Tour de France Stage 15: An Unprecedented Summit Finish
Lyon to Grand Colombier
The Tour’s second week ends with a trip into the Jura—the fourth of the five mountain ranges visited by the 2020 Tour de France—and ends with an unprecedented summit finish atop the Grand Colombier, a steep climb with four different routes to the summit. In fact, each year local cyclists organize a ride that loops together all four ascents in a particularly sadistic celebration of the mountain.
Starting in Lyon, Stage 15 heads east on flat to rolling roads, then concludes by tackling the Grand Colombier from three of the four approaches: the Category 1 Montee de la Selle de Fromentel with pitches that hit 22 percent; the Category 1 Col de la Biche with an overall average gradient of 8.9 percent; and the final Hors Categorie climb of the “proper” Grand Colombier, which is the longest (17.4km to the summit) climb of the three and offers several steep pitches of its own.
The stage should start fast, with BORA-Hansgrohe likely leading the way in a multi-pronged attempt to earn more points in Peter Sagan’s bid to reclaim the green jersey (the Intermediate Sprint comes 58km into the stage—before the climbing begins) and win the stage itself (Max Schachmann is probably the team’s best card to play on a stage like this). We should see a big breakaway head off the front, and it could go the distance—similar to what we saw on Stage 13 when the Tour’s GC contenders were happy to let a group of out-of-contention riders fight for the victory on the summit of the Puy Mary.
Behind the breakaway, Jumbo-Visma should again set a stiff pace. They have the climbing depth to ride tempo on the first two climbs in a bid to isolate riders hoping to take the yellow jersey from Primož Roglič, which could set-up Roglič for an attack of his own on the final climb.
At this point, the only rider who looks capable of threatening Roglič is his Slovenian compatriot, UAE’s Tadej Pogačar. Pogačar has proven to be the only rider able to match Roglič in the mountains, and sits only 44 seconds behind him on the General Classification. The real wild card is INEOS Grenadiers’s Egan Bernal, the defending champion. The Colombian has been isolated when it matters most, ceding time on Friday’s finish on the Puy Mary. He needs to at least match Roglič on Stage 15 to stay in contention for the win—even with more climbing to come in the final week.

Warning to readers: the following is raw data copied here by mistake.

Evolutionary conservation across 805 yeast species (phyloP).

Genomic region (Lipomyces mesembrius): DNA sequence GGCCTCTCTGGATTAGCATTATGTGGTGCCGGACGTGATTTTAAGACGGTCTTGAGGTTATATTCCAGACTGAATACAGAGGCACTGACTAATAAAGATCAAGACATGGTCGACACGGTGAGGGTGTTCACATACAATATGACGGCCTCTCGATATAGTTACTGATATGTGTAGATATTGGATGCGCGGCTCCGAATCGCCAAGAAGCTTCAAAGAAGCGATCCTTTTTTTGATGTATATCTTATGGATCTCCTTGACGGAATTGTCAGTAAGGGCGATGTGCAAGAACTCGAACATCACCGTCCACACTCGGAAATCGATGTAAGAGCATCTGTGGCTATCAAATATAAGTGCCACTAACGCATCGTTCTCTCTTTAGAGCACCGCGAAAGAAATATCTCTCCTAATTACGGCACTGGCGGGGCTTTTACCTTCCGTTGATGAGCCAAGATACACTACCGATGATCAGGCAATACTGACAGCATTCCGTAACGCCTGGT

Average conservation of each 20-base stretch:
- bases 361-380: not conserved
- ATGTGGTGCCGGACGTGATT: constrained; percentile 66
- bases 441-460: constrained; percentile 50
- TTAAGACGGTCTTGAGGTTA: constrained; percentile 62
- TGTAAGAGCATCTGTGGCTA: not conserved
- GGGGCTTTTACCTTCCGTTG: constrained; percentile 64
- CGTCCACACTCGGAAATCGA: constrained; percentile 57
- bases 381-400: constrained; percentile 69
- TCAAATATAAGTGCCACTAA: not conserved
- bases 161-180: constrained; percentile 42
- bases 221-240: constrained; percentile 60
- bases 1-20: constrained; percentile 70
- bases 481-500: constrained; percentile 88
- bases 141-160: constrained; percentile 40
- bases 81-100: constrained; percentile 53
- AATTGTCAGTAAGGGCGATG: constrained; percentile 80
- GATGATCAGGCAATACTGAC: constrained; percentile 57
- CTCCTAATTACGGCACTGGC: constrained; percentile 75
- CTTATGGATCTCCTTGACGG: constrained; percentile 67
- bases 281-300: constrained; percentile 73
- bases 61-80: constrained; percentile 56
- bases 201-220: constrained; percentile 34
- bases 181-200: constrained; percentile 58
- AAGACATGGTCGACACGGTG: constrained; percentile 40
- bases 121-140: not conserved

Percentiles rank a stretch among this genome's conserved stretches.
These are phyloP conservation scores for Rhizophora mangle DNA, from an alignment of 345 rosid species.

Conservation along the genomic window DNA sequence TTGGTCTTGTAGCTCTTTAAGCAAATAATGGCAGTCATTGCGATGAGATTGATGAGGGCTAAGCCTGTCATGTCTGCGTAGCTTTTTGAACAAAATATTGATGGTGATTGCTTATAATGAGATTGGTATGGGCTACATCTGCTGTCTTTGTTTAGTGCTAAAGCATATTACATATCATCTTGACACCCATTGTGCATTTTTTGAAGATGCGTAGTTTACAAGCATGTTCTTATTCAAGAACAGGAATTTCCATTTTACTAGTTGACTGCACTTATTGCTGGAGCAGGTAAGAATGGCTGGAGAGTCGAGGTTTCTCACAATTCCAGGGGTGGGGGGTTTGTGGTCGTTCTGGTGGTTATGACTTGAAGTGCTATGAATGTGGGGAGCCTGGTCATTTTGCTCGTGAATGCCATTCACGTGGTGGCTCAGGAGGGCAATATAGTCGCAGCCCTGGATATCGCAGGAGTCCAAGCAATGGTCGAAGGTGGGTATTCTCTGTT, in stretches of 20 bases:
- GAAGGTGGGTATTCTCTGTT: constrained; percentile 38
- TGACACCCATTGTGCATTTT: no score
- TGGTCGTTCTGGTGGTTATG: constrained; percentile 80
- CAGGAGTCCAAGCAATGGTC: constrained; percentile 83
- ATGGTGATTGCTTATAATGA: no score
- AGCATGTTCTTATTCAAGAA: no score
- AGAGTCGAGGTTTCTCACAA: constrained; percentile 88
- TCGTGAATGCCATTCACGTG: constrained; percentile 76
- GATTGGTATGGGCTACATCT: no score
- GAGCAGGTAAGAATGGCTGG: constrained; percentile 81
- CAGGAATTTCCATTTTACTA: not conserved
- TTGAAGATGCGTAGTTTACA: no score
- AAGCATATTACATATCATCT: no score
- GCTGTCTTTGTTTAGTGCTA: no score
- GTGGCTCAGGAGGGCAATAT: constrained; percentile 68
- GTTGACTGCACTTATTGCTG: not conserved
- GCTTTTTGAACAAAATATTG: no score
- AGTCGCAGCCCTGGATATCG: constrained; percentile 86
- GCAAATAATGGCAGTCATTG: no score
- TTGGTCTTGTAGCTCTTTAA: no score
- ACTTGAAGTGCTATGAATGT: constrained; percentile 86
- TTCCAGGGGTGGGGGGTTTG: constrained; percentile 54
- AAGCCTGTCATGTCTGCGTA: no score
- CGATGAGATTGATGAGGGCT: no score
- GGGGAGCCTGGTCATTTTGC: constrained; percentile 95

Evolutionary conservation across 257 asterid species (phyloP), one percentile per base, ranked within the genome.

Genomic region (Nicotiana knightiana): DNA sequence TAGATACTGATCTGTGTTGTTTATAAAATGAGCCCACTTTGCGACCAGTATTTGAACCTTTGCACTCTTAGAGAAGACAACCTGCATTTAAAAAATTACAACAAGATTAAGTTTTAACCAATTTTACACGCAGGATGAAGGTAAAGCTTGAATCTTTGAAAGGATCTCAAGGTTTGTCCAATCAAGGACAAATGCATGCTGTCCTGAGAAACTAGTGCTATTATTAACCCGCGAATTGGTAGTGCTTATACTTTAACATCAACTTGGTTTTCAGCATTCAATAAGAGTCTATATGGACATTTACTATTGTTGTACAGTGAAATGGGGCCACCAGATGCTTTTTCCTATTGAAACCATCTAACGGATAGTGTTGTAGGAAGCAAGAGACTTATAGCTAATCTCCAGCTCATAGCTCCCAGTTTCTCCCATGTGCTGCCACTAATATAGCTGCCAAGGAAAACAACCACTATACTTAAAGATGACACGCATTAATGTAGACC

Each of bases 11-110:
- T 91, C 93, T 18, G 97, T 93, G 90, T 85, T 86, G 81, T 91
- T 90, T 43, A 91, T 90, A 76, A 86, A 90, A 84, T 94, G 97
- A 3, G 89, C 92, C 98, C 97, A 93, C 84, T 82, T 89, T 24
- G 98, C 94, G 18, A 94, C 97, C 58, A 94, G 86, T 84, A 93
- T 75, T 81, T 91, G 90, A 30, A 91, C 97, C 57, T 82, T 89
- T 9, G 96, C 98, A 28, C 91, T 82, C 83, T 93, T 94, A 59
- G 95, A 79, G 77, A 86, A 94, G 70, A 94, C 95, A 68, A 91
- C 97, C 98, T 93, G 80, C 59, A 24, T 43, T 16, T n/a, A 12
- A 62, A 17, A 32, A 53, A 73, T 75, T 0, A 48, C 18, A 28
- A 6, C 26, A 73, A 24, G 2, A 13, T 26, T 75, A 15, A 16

This stage is a key battleground in the Tour’s other classifications as well, with Sagan chasing Quick-Step’s Sam Bennett for the green jersey (the Intermediate Sprint in Le Bouchage is their finish line), several riders still in contention for the polka dot jersey as the Tour’s King of the Mountains (Ag2r’s Benoit Cosnefoy should have his hands full defending his current lead), and only 15 seconds between Pogačar and Bernal in the Tour’s Best Young Rider competition (they’re likely more focused on yellow at this point).
The weather will be sunny and warm, which is good because the descents in between the climbs are treacherous, especially when wet.
Riders to Watch
We expect this stage to play out similar to Friday’s Stage 13, with a breakaway going the distance to settle the stage win and the GC battle unfolding behind them. At this point, the Tour’s most aggressive teams have to be BORA and Team Sunweb, who have been ever-present at—and off—the front of the peloton in a bid to win stages. They’ll be at it again with men like Schachmann and Lennard Kämna doing their best for BORA and Tiesj Benoot and Marc Hirchi (who won Stage 12) trying to sweep the weekend for Sunweb. But our official pick is EF Pro Cycling’s Daniel Martinez. The winner of Stage 13 finished well off the back on Saturday, a good sign that he’s focused on taking another win and took the day “off” so as to be as fresh as possible for Stage 15.